The video below just may be the best example of the process. Why do I feel like this was a very wealthy seventh grader’s science project? And life size, too.
Selective Laser Sintering is very similar to stereolithography, only the liquid is replaced by the powder we saw earlier, and the UV light is replaced with a laser. The result is a very fast print.
The video below is a good example, though not nearly as rewarding as the last one during the reveal.
Options for printing
Buying your own printer, and obeying relevant gun laws, means you can do as you please. Renting a printer may subject you to restrictions on what you can print. There are many services out there that will print your files for you, but they all get a bit uneasy about the new Liberator craze.
If you’re serious about the technology, and want to be in on the ground floor, than fused deposition modeling might be the way to go.
Industrial 3D printers
Like every technology in its infancy, 3D printers come in a wide variety of types. Home users willing to make a significant investment turn to companies like Stratasys. They make 3D printers for professional applications. These are clearly not designed for home use. Starting price? I’ve heard $8,000 thrown around, but it will vary on the model.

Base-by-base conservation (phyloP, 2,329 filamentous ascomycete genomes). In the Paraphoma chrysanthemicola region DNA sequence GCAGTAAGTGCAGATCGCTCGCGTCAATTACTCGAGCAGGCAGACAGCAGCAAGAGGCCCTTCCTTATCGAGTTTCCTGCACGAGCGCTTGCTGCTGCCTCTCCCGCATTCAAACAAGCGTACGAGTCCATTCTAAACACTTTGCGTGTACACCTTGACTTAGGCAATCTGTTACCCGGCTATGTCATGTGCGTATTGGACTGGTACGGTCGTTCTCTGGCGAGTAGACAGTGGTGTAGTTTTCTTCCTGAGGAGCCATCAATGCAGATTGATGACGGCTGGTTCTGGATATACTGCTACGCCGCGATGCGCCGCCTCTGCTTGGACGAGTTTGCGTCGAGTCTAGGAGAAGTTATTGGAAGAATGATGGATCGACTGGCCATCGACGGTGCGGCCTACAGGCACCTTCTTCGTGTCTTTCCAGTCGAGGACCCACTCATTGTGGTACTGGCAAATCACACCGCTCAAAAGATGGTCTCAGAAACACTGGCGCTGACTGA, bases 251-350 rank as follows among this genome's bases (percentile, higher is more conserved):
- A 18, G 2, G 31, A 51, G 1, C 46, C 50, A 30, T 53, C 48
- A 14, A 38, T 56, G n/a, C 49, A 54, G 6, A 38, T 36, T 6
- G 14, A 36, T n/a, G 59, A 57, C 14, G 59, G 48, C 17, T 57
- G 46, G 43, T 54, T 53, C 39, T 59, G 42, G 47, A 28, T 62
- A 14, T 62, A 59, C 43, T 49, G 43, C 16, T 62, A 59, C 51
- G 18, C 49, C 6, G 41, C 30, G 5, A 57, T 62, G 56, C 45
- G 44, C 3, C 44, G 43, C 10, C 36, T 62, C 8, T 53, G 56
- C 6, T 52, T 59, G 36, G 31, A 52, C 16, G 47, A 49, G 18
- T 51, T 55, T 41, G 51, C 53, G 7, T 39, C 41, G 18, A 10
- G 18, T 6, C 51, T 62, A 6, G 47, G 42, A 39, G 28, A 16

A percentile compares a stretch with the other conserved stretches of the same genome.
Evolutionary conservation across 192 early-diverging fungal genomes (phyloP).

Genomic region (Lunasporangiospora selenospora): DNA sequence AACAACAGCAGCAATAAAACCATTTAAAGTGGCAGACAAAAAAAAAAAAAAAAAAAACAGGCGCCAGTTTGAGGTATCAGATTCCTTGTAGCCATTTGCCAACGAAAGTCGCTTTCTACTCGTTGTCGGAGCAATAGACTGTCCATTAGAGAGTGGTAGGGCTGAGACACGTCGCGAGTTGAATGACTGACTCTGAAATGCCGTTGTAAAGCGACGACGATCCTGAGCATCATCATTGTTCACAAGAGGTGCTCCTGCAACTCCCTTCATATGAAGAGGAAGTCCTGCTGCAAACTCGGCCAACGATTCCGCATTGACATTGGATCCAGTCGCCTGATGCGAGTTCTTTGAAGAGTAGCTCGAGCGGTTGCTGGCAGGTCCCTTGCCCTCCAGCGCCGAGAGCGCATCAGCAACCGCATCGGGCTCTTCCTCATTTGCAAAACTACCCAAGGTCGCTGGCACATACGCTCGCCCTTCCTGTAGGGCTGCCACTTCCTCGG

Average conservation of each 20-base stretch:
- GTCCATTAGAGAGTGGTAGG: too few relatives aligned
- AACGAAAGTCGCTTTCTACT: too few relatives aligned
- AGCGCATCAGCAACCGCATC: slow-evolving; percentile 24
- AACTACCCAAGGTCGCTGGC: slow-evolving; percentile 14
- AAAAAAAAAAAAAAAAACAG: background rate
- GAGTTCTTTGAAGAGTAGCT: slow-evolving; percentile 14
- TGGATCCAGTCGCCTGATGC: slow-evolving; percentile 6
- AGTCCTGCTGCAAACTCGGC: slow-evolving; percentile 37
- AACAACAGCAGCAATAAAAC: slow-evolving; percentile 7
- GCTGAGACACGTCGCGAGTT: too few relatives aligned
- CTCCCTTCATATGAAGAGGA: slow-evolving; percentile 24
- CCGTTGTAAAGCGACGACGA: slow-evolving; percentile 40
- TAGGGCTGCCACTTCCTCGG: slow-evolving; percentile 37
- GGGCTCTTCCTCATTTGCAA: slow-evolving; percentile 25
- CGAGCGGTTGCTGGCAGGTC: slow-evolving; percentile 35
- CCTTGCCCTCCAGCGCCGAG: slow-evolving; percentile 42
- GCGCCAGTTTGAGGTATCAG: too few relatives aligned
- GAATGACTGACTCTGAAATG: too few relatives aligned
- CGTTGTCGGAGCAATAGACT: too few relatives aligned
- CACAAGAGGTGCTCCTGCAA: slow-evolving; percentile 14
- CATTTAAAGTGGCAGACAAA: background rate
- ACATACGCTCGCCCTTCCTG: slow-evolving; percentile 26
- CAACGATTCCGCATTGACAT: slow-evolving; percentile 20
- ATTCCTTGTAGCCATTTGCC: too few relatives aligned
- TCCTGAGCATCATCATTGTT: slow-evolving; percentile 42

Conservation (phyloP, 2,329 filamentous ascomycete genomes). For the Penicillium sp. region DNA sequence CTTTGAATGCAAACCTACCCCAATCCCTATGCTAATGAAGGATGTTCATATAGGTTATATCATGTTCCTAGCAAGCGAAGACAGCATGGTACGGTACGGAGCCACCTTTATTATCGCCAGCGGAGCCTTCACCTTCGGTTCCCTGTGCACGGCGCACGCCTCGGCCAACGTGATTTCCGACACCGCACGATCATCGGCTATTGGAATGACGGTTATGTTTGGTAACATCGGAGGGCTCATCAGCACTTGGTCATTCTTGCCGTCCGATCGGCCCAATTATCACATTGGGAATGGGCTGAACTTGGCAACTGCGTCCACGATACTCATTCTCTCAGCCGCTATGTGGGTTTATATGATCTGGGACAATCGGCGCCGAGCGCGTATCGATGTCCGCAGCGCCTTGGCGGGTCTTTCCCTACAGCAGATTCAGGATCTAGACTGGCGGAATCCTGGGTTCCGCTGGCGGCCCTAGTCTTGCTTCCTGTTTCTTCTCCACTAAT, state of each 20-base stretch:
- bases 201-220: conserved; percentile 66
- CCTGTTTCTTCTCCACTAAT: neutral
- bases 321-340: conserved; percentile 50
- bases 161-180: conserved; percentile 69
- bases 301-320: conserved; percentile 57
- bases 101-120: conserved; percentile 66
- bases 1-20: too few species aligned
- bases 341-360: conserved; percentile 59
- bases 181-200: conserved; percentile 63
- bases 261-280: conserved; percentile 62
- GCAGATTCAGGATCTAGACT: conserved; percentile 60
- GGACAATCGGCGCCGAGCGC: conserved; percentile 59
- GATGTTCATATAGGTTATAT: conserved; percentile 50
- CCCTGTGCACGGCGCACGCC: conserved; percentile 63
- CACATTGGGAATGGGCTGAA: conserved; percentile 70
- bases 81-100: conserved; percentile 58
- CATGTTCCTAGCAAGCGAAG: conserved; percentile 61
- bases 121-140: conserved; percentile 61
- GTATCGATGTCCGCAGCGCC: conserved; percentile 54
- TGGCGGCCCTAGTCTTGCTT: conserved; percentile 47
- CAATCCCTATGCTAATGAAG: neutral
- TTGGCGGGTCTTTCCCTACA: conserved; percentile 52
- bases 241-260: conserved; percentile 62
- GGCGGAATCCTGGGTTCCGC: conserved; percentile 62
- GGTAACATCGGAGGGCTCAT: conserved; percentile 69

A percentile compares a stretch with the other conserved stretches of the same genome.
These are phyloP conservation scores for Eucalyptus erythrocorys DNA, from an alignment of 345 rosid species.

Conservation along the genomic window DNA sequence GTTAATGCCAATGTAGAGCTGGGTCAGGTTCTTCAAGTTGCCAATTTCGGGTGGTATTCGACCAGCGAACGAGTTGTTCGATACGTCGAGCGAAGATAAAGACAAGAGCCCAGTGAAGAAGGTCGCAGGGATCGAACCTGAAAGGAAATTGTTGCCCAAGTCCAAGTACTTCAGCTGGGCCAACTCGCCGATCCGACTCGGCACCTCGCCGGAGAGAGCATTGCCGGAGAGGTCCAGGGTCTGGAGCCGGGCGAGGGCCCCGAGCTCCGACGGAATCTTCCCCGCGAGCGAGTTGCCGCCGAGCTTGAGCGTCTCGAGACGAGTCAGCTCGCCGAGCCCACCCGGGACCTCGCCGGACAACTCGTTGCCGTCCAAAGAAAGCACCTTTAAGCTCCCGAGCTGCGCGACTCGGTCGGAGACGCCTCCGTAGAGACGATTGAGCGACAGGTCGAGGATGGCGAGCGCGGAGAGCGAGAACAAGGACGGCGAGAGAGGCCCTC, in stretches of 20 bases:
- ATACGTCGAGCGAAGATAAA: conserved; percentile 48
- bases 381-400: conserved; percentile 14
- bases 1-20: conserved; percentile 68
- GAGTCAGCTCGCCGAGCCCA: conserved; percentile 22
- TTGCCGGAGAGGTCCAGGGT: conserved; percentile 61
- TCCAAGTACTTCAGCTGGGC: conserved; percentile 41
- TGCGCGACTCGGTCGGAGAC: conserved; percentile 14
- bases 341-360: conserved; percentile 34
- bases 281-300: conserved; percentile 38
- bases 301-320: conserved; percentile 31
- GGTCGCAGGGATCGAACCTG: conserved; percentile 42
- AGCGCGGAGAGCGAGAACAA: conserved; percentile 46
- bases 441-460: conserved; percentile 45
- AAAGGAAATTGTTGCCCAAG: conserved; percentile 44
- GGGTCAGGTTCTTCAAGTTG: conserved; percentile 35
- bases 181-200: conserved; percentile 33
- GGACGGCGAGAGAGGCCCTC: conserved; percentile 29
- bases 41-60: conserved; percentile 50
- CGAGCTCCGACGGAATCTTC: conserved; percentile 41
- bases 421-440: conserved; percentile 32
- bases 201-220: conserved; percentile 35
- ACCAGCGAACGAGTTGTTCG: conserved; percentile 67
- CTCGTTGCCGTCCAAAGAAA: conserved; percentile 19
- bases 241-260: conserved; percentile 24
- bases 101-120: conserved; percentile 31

Cody Wilson and the crew at Defense Distributed had leased a Stratasys that was recalled once the company found out what he intended to print with the device. That’s just one of the many setbacks Defense Distributed has encountered in the process.
Home 3D printers
For those who are more serious about the practical applications of 3D printing, but unwilling or unable to pay more for a printer than I did for my car, Makerbot has a solution. Their units are much smaller, more portable, and much less expensive. A Makerbot Replicator 2 will run you $2,100 or so.
The Makerbot Replicator 2 offers a 410 cubic inch build volume. It prints at 100 microns. 11.2 L x 6.0 W x 6.1 H in [28.5 x 15.3 x 15.5 cm].
They’ve even opened up a brick-and-mortar retail store in New York City. They’ve announced a digital scanner is in the works. This will speed up the printing of solid objects. But more detailed interiors, like what you would find inside an AR receiver, would still have to be created the way they’re done now, with each line and surface being created in a CAD file.
An interesting side note about this class of printers deserves mention. It was believed that guns needed to be printed on more expensive printers. Cheaper printers were believed to print weaker plastics. But that may not be the case.